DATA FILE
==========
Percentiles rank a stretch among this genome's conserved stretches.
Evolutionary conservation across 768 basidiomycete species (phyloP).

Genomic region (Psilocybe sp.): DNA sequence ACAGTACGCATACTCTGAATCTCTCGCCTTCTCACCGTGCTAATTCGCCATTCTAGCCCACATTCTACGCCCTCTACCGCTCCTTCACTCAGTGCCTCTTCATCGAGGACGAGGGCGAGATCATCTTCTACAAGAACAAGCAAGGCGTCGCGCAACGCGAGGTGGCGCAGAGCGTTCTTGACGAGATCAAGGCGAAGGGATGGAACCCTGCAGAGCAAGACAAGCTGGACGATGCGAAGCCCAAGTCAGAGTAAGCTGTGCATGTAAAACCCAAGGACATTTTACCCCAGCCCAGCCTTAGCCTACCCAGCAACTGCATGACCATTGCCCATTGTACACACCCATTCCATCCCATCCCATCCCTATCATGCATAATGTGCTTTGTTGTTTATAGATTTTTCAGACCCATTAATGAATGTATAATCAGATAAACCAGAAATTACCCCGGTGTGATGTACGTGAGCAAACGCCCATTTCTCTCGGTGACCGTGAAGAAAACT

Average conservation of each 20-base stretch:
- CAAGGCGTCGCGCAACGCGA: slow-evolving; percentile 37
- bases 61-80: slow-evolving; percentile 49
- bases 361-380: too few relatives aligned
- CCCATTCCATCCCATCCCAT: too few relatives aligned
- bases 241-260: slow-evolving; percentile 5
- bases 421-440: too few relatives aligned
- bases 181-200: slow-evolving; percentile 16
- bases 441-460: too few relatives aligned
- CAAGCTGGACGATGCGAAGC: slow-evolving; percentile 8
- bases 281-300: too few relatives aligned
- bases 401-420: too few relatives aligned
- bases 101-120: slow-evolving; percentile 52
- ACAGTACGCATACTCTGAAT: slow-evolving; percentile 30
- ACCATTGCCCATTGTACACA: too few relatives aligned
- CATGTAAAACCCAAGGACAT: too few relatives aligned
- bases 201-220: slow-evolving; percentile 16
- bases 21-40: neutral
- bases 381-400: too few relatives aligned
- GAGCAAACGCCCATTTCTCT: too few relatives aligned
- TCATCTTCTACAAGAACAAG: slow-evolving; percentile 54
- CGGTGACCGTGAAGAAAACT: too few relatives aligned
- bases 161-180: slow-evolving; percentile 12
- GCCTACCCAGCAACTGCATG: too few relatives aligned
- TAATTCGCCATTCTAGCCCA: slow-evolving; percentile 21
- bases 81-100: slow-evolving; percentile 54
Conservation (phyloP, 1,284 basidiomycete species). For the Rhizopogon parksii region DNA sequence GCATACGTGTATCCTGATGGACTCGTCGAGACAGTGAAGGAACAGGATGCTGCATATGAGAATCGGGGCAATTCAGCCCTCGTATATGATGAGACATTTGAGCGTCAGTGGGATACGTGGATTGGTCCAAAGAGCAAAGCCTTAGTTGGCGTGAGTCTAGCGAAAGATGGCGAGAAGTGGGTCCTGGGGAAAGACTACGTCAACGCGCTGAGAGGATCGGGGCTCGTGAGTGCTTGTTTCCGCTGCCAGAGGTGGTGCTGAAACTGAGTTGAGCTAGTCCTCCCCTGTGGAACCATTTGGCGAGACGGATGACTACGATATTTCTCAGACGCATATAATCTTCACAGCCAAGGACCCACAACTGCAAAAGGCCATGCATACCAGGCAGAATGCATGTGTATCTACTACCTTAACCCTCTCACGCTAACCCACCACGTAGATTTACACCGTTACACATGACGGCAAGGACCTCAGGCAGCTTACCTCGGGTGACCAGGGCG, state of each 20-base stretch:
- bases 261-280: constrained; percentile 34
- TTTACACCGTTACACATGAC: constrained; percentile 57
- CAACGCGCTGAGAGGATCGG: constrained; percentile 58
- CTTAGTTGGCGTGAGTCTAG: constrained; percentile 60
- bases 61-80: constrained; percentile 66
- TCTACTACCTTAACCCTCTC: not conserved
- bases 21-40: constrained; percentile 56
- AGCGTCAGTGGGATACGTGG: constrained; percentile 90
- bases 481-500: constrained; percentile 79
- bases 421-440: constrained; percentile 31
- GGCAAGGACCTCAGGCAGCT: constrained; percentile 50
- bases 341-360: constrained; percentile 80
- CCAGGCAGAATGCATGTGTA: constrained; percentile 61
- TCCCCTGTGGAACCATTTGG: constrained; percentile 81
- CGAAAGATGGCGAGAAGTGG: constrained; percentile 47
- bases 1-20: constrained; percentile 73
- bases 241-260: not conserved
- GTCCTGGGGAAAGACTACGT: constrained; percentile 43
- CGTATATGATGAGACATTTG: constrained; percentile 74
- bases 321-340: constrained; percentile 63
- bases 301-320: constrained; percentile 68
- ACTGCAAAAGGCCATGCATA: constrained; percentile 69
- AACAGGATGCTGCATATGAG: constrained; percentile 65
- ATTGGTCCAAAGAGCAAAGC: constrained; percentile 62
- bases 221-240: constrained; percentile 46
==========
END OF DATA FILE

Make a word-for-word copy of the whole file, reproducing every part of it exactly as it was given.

Percentiles rank a stretch among this genome's conserved stretches.
Evolutionary conservation across 768 basidiomycete species (phyloP).

Genomic region (Psilocybe sp.): DNA sequence ACAGTACGCATACTCTGAATCTCTCGCCTTCTCACCGTGCTAATTCGCCATTCTAGCCCACATTCTACGCCCTCTACCGCTCCTTCACTCAGTGCCTCTTCATCGAGGACGAGGGCGAGATCATCTTCTACAAGAACAAGCAAGGCGTCGCGCAACGCGAGGTGGCGCAGAGCGTTCTTGACGAGATCAAGGCGAAGGGATGGAACCCTGCAGAGCAAGACAAGCTGGACGATGCGAAGCCCAAGTCAGAGTAAGCTGTGCATGTAAAACCCAAGGACATTTTACCCCAGCCCAGCCTTAGCCTACCCAGCAACTGCATGACCATTGCCCATTGTACACACCCATTCCATCCCATCCCATCCCTATCATGCATAATGTGCTTTGTTGTTTATAGATTTTTCAGACCCATTAATGAATGTATAATCAGATAAACCAGAAATTACCCCGGTGTGATGTACGTGAGCAAACGCCCATTTCTCTCGGTGACCGTGAAGAAAACT

Average conservation of each 20-base stretch:
- CAAGGCGTCGCGCAACGCGA: slow-evolving; percentile 37
- bases 61-80: slow-evolving; percentile 49
- bases 361-380: too few relatives aligned
- CCCATTCCATCCCATCCCAT: too few relatives aligned
- bases 241-260: slow-evolving; percentile 5
- bases 421-440: too few relatives aligned
- bases 181-200: slow-evolving; percentile 16
- bases 441-460: too few relatives aligned
- CAAGCTGGACGATGCGAAGC: slow-evolving; percentile 8
- bases 281-300: too few relatives aligned
- bases 401-420: too few relatives aligned
- bases 101-120: slow-evolving; percentile 52
- ACAGTACGCATACTCTGAAT: slow-evolving; percentile 30
- ACCATTGCCCATTGTACACA: too few relatives aligned
- CATGTAAAACCCAAGGACAT: too few relatives aligned
- bases 201-220: slow-evolving; percentile 16
- bases 21-40: neutral
- bases 381-400: too few relatives aligned
- GAGCAAACGCCCATTTCTCT: too few relatives aligned
- TCATCTTCTACAAGAACAAG: slow-evolving; percentile 54
- CGGTGACCGTGAAGAAAACT: too few relatives aligned
- bases 161-180: slow-evolving; percentile 12
- GCCTACCCAGCAACTGCATG: too few relatives aligned
- TAATTCGCCATTCTAGCCCA: slow-evolving; percentile 21
- bases 81-100: slow-evolving; percentile 54
Conservation (phyloP, 1,284 basidiomycete species). For the Rhizopogon parksii region DNA sequence GCATACGTGTATCCTGATGGACTCGTCGAGACAGTGAAGGAACAGGATGCTGCATATGAGAATCGGGGCAATTCAGCCCTCGTATATGATGAGACATTTGAGCGTCAGTGGGATACGTGGATTGGTCCAAAGAGCAAAGCCTTAGTTGGCGTGAGTCTAGCGAAAGATGGCGAGAAGTGGGTCCTGGGGAAAGACTACGTCAACGCGCTGAGAGGATCGGGGCTCGTGAGTGCTTGTTTCCGCTGCCAGAGGTGGTGCTGAAACTGAGTTGAGCTAGTCCTCCCCTGTGGAACCATTTGGCGAGACGGATGACTACGATATTTCTCAGACGCATATAATCTTCACAGCCAAGGACCCACAACTGCAAAAGGCCATGCATACCAGGCAGAATGCATGTGTATCTACTACCTTAACCCTCTCACGCTAACCCACCACGTAGATTTACACCGTTACACATGACGGCAAGGACCTCAGGCAGCTTACCTCGGGTGACCAGGGCG, state of each 20-base stretch:
- bases 261-280: constrained; percentile 34
- TTTACACCGTTACACATGAC: constrained; percentile 57
- CAACGCGCTGAGAGGATCGG: constrained; percentile 58
- CTTAGTTGGCGTGAGTCTAG: constrained; percentile 60
- bases 61-80: constrained; percentile 66
- TCTACTACCTTAACCCTCTC: not conserved
- bases 21-40: constrained; percentile 56
- AGCGTCAGTGGGATACGTGG: constrained; percentile 90
- bases 481-500: constrained; percentile 79
- bases 421-440: constrained; percentile 31
- GGCAAGGACCTCAGGCAGCT: constrained; percentile 50
- bases 341-360: constrained; percentile 80
- CCAGGCAGAATGCATGTGTA: constrained; percentile 61
- TCCCCTGTGGAACCATTTGG: constrained; percentile 81
- CGAAAGATGGCGAGAAGTGG: constrained; percentile 47
- bases 1-20: constrained; percentile 73
- bases 241-260: not conserved
- GTCCTGGGGAAAGACTACGT: constrained; percentile 43
- CGTATATGATGAGACATTTG: constrained; percentile 74
- bases 321-340: constrained; percentile 63
- bases 301-320: constrained; percentile 68
- ACTGCAAAAGGCCATGCATA: constrained; percentile 69
- AACAGGATGCTGCATATGAG: constrained; percentile 65
- ATTGGTCCAAAGAGCAAAGC: constrained; percentile 62
- bases 221-240: constrained; percentile 46